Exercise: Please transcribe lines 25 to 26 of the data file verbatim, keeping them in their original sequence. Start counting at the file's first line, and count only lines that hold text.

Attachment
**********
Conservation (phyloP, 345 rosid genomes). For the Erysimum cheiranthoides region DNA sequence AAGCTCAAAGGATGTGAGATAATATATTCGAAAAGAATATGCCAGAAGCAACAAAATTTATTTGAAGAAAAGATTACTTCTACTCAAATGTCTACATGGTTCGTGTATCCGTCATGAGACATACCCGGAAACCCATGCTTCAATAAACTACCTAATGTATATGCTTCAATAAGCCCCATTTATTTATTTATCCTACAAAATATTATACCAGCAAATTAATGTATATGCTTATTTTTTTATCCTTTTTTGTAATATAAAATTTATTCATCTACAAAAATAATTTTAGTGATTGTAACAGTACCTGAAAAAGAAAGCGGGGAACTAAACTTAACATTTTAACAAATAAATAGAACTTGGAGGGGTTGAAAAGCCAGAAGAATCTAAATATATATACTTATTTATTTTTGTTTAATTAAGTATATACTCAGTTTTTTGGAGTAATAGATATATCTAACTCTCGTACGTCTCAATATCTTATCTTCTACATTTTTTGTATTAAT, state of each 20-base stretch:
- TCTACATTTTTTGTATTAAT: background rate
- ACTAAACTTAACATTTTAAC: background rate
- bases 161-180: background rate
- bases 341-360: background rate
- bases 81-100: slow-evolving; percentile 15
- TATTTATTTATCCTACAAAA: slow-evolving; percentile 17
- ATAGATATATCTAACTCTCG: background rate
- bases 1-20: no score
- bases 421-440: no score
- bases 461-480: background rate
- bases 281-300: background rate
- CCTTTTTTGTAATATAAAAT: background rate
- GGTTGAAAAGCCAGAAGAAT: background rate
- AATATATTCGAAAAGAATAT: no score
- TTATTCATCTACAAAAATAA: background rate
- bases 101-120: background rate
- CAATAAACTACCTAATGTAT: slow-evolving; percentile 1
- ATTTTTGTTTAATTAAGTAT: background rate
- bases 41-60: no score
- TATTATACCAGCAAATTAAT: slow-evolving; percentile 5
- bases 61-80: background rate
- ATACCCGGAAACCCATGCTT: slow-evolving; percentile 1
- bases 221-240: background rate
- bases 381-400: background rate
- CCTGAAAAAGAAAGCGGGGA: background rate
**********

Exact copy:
- bases 381-400: background rate
- CCTGAAAAAGAAAGCGGGGA: background rate